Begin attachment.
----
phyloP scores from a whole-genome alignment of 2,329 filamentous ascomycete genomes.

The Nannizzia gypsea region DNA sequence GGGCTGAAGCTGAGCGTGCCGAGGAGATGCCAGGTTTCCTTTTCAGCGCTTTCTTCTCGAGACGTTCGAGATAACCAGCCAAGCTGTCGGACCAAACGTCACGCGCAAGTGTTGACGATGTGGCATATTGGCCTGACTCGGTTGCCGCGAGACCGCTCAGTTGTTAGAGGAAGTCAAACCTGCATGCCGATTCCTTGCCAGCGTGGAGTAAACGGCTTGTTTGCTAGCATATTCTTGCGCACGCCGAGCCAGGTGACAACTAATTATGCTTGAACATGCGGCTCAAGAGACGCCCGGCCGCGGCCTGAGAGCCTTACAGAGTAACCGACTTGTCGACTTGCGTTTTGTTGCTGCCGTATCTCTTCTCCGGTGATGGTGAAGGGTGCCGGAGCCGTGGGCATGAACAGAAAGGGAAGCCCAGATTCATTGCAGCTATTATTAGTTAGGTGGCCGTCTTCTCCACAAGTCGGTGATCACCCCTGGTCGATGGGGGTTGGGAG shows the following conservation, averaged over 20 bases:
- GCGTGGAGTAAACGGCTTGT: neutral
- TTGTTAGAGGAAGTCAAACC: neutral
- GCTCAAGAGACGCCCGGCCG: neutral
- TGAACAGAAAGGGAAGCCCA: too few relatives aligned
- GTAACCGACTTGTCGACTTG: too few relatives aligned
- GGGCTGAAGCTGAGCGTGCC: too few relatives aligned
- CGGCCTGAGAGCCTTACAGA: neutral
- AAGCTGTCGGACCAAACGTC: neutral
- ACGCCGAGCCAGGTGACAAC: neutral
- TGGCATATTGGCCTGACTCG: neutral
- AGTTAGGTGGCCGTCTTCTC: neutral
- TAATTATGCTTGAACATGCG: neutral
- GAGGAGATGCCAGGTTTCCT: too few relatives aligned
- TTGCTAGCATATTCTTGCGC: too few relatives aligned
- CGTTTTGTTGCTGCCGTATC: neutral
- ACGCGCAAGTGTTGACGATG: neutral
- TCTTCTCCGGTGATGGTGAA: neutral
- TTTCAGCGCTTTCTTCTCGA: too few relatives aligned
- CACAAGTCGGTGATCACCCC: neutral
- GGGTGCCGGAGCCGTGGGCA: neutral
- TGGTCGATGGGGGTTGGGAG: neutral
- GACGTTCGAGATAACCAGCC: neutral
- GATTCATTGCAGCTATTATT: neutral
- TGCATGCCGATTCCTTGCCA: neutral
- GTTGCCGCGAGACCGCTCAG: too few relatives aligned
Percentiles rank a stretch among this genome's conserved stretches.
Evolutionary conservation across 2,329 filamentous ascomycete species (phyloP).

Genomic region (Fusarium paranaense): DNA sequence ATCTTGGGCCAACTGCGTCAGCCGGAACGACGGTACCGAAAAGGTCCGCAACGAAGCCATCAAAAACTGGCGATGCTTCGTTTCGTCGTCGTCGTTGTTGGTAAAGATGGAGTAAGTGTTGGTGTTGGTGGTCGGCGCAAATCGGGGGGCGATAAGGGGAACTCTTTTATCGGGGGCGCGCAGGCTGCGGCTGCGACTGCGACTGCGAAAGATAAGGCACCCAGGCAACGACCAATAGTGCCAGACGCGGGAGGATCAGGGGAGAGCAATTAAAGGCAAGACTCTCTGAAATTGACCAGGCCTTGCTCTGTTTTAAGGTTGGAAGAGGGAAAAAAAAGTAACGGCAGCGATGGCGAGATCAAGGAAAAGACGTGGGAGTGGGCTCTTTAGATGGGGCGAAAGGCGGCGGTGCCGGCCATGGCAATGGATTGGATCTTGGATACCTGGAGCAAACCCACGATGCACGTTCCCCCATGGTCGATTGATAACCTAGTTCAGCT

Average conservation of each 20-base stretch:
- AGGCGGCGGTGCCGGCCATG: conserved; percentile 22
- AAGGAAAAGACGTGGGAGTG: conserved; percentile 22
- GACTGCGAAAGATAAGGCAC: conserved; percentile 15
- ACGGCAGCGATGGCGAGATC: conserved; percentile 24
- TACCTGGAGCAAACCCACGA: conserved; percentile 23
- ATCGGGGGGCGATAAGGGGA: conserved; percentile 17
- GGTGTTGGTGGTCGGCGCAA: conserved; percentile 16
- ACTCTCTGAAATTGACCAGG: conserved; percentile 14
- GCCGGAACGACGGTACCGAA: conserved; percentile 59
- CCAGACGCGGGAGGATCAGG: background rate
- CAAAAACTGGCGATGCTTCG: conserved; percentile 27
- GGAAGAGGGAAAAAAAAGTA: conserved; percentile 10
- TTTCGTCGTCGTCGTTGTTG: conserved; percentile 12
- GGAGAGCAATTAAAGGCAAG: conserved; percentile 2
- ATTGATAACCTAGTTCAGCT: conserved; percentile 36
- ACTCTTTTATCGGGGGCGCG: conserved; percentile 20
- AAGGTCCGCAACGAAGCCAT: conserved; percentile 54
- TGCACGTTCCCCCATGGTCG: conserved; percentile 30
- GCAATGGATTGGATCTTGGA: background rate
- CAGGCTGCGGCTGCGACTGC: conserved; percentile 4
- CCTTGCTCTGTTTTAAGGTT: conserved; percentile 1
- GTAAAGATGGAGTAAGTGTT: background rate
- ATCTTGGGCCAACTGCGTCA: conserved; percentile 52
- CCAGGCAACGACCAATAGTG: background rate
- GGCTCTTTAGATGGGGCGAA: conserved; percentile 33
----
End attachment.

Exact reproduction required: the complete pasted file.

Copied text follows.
phyloP scores from a whole-genome alignment of 2,329 filamentous ascomycete genomes.

The Nannizzia gypsea region DNA sequence GGGCTGAAGCTGAGCGTGCCGAGGAGATGCCAGGTTTCCTTTTCAGCGCTTTCTTCTCGAGACGTTCGAGATAACCAGCCAAGCTGTCGGACCAAACGTCACGCGCAAGTGTTGACGATGTGGCATATTGGCCTGACTCGGTTGCCGCGAGACCGCTCAGTTGTTAGAGGAAGTCAAACCTGCATGCCGATTCCTTGCCAGCGTGGAGTAAACGGCTTGTTTGCTAGCATATTCTTGCGCACGCCGAGCCAGGTGACAACTAATTATGCTTGAACATGCGGCTCAAGAGACGCCCGGCCGCGGCCTGAGAGCCTTACAGAGTAACCGACTTGTCGACTTGCGTTTTGTTGCTGCCGTATCTCTTCTCCGGTGATGGTGAAGGGTGCCGGAGCCGTGGGCATGAACAGAAAGGGAAGCCCAGATTCATTGCAGCTATTATTAGTTAGGTGGCCGTCTTCTCCACAAGTCGGTGATCACCCCTGGTCGATGGGGGTTGGGAG shows the following conservation, averaged over 20 bases:
- GCGTGGAGTAAACGGCTTGT: neutral
- TTGTTAGAGGAAGTCAAACC: neutral
- GCTCAAGAGACGCCCGGCCG: neutral
- TGAACAGAAAGGGAAGCCCA: too few relatives aligned
- GTAACCGACTTGTCGACTTG: too few relatives aligned
- GGGCTGAAGCTGAGCGTGCC: too few relatives aligned
- CGGCCTGAGAGCCTTACAGA: neutral
- AAGCTGTCGGACCAAACGTC: neutral
- ACGCCGAGCCAGGTGACAAC: neutral
- TGGCATATTGGCCTGACTCG: neutral
- AGTTAGGTGGCCGTCTTCTC: neutral
- TAATTATGCTTGAACATGCG: neutral
- GAGGAGATGCCAGGTTTCCT: too few relatives aligned
- TTGCTAGCATATTCTTGCGC: too few relatives aligned
- CGTTTTGTTGCTGCCGTATC: neutral
- ACGCGCAAGTGTTGACGATG: neutral
- TCTTCTCCGGTGATGGTGAA: neutral
- TTTCAGCGCTTTCTTCTCGA: too few relatives aligned
- CACAAGTCGGTGATCACCCC: neutral
- GGGTGCCGGAGCCGTGGGCA: neutral
- TGGTCGATGGGGGTTGGGAG: neutral
- GACGTTCGAGATAACCAGCC: neutral
- GATTCATTGCAGCTATTATT: neutral
- TGCATGCCGATTCCTTGCCA: neutral
- GTTGCCGCGAGACCGCTCAG: too few relatives aligned
Percentiles rank a stretch among this genome's conserved stretches.
Evolutionary conservation across 2,329 filamentous ascomycete species (phyloP).

Genomic region (Fusarium paranaense): DNA sequence ATCTTGGGCCAACTGCGTCAGCCGGAACGACGGTACCGAAAAGGTCCGCAACGAAGCCATCAAAAACTGGCGATGCTTCGTTTCGTCGTCGTCGTTGTTGGTAAAGATGGAGTAAGTGTTGGTGTTGGTGGTCGGCGCAAATCGGGGGGCGATAAGGGGAACTCTTTTATCGGGGGCGCGCAGGCTGCGGCTGCGACTGCGACTGCGAAAGATAAGGCACCCAGGCAACGACCAATAGTGCCAGACGCGGGAGGATCAGGGGAGAGCAATTAAAGGCAAGACTCTCTGAAATTGACCAGGCCTTGCTCTGTTTTAAGGTTGGAAGAGGGAAAAAAAAGTAACGGCAGCGATGGCGAGATCAAGGAAAAGACGTGGGAGTGGGCTCTTTAGATGGGGCGAAAGGCGGCGGTGCCGGCCATGGCAATGGATTGGATCTTGGATACCTGGAGCAAACCCACGATGCACGTTCCCCCATGGTCGATTGATAACCTAGTTCAGCT

Average conservation of each 20-base stretch:
- AGGCGGCGGTGCCGGCCATG: conserved; percentile 22
- AAGGAAAAGACGTGGGAGTG: conserved; percentile 22
- GACTGCGAAAGATAAGGCAC: conserved; percentile 15
- ACGGCAGCGATGGCGAGATC: conserved; percentile 24
- TACCTGGAGCAAACCCACGA: conserved; percentile 23
- ATCGGGGGGCGATAAGGGGA: conserved; percentile 17
- GGTGTTGGTGGTCGGCGCAA: conserved; percentile 16
- ACTCTCTGAAATTGACCAGG: conserved; percentile 14
- GCCGGAACGACGGTACCGAA: conserved; percentile 59
- CCAGACGCGGGAGGATCAGG: background rate
- CAAAAACTGGCGATGCTTCG: conserved; percentile 27
- GGAAGAGGGAAAAAAAAGTA: conserved; percentile 10
- TTTCGTCGTCGTCGTTGTTG: conserved; percentile 12
- GGAGAGCAATTAAAGGCAAG: conserved; percentile 2
- ATTGATAACCTAGTTCAGCT: conserved; percentile 36
- ACTCTTTTATCGGGGGCGCG: conserved; percentile 20
- AAGGTCCGCAACGAAGCCAT: conserved; percentile 54
- TGCACGTTCCCCCATGGTCG: conserved; percentile 30
- GCAATGGATTGGATCTTGGA: background rate
- CAGGCTGCGGCTGCGACTGC: conserved; percentile 4
- CCTTGCTCTGTTTTAAGGTT: conserved; percentile 1
- GTAAAGATGGAGTAAGTGTT: background rate
- ATCTTGGGCCAACTGCGTCA: conserved; percentile 52
- CCAGGCAACGACCAATAGTG: background rate
- GGCTCTTTAGATGGGGCGAA: conserved; percentile 33